Childlike is precisely what a child should be. It is, in fact, the highest estate to which a child can ascend. It signals a deep, implanted wisdom: “This is my Parent who understands what I do not, and so I will trust—and grow wiser.”
Childish is another matter. Childish behavior has been threatening to destroy our race since the beginning. In Genesis 3:5, a serpent approaches the childlike Adam and Eve and says, “If you eat this forbidden fruit, you will be able to discern good and evil for yourselves and will no longer need your Father.” Tragically, our primal parents exchanged childlike for childish.
And we have followed in their footsteps ever since.
In Exodus 4, Moses brings glorious news to his fellow Hebrews: “Our divine Parent loves us and has made a way back to Him!” Together they form a Covenant. But before long, they begin perverting that Covenant, once again choosing childish over childlike, insisting on going their own way.
Within the last few chapters of Judges alone: a wealthy man “buys” a priest and offers sacrifices to an idol in an effort to manipulate God; then the Danite tribe steals that priest and murders their neighbors, expanding their “promised land” (into an area not promised). Next, that same priest visits a Benjaminite city (Warning: graphic biblical imagery). The men of the city demand to have sex with the priest. The priest’s host says, “No, that’s a sin! Take my virgin daughter instead.” But the priest nobly offers his concubine, so they gang rape her throughout the night. In the morning, after a good night’s sleep, the priest finds her dead. The Benjaminites refuse to repent of this, so the other Hebrew tribes go to war with them. So many Benjaminites are killed that they are on the verge of extinction. Solution? Find wives to replenish their bloodline. So a Hebrew city that failed to participate in the war is completely wiped out, except for 400 virgins who are given to the Benjaminites. The book of Judges ends with the line, “In those days, everyone did what was right in his own eyes.” God save us from our versions of “religion.” God save us from us!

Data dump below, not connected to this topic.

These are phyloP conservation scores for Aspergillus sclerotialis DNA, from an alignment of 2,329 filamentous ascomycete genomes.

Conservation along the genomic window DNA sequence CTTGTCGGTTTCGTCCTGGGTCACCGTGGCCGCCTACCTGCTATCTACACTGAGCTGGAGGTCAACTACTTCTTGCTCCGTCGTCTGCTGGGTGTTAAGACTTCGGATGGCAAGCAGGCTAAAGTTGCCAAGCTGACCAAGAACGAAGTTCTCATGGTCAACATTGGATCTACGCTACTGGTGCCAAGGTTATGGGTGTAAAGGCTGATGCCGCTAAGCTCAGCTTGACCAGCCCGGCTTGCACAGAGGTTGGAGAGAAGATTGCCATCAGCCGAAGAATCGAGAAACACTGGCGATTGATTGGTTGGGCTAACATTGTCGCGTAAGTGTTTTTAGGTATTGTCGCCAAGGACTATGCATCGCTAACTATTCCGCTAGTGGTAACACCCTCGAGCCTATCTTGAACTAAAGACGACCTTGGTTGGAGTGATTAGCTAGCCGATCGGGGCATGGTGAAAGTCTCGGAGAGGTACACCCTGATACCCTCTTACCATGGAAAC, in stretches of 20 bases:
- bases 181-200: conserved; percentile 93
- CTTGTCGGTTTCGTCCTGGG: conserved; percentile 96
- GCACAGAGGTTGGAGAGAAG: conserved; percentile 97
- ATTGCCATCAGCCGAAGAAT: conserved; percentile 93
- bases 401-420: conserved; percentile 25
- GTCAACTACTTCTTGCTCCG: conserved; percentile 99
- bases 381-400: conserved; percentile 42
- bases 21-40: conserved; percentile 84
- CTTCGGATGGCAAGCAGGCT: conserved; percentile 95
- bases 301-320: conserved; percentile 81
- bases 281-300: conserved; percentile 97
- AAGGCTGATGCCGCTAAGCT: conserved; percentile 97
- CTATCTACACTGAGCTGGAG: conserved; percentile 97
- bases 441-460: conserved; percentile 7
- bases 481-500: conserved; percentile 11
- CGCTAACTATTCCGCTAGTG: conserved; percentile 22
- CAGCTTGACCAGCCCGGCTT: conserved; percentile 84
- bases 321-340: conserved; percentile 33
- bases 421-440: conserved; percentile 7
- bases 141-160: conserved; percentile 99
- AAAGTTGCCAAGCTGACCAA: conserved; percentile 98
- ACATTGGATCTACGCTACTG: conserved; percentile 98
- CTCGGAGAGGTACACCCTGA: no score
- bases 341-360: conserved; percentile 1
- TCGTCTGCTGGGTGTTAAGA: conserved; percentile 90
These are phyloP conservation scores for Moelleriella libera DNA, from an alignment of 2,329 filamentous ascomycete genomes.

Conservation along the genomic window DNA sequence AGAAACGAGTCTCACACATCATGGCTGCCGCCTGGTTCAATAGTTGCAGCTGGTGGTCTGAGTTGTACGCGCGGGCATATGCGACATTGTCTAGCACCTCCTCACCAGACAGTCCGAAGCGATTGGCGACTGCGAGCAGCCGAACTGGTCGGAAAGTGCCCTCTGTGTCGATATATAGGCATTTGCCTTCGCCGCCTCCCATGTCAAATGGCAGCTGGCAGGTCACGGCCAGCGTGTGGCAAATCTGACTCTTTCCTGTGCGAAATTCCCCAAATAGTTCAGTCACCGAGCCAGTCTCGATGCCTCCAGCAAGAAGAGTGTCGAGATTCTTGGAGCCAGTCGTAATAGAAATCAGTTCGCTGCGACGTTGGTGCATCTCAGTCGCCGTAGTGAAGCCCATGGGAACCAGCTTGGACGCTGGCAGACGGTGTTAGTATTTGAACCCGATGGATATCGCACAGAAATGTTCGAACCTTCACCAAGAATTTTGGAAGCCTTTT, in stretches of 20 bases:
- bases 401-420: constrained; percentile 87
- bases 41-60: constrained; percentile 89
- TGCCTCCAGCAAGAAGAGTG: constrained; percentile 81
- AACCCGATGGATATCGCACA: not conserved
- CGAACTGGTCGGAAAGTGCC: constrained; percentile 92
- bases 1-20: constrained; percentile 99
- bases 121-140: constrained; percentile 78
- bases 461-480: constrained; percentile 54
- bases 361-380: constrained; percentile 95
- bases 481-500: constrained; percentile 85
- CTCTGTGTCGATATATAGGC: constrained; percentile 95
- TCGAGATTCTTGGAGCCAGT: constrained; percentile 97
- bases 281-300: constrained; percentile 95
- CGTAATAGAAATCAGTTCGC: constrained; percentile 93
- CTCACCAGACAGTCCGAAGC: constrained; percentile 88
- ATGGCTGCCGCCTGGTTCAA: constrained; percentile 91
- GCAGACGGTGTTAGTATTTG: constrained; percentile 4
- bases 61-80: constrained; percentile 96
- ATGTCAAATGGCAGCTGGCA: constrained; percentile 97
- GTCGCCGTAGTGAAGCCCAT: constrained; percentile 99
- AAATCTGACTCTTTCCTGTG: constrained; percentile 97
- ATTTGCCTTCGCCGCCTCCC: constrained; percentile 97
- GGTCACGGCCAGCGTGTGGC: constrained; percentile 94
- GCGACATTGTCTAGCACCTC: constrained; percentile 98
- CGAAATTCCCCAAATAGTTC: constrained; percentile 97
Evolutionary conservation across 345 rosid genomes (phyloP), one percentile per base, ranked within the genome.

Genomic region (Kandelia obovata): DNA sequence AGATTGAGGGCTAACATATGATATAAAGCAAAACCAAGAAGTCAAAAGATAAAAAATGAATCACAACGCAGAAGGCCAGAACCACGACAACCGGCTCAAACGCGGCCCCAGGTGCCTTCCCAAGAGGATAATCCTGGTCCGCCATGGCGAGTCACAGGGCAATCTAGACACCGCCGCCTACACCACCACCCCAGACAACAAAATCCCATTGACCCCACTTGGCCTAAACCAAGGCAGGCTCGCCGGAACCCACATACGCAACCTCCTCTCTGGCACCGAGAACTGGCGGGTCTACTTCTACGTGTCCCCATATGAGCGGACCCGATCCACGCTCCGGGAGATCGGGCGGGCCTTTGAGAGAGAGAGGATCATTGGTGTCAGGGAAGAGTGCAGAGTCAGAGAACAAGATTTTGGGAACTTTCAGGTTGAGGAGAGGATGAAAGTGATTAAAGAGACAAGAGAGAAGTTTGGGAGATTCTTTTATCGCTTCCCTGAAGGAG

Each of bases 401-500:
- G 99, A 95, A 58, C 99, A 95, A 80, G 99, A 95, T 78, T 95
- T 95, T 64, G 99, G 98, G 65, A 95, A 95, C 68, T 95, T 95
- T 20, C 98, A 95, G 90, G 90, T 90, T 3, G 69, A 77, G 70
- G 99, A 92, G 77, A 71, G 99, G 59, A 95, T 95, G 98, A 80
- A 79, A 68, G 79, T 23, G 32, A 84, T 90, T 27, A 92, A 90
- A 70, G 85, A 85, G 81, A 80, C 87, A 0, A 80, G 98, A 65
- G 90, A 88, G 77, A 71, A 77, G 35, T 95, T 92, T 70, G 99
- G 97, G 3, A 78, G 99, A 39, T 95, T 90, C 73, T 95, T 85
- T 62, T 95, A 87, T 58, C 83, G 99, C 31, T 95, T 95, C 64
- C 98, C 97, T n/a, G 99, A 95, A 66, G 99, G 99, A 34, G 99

In my twenties, I began moving away from my former atheism and cobbling together “my own religion” (how many times have you heard someone say that?). I read all sorts of religious and philosophical texts—everything but the Bible, which I considered shallow (I’d never actually read it), and did what was right in my own eyes.
Then one night, as I wobbled home drunk after a party, a Campus Crusader began talking to me about our Father’s unremitting love. I admitted I liked the idea of a Father-concept and said I might even consider adding it to my religio-philosophical construct. But lying in bed that night, I kept thinking,
“What if I don’t need a Father-concept? What if I need a Father?”
To read Part Two, click here.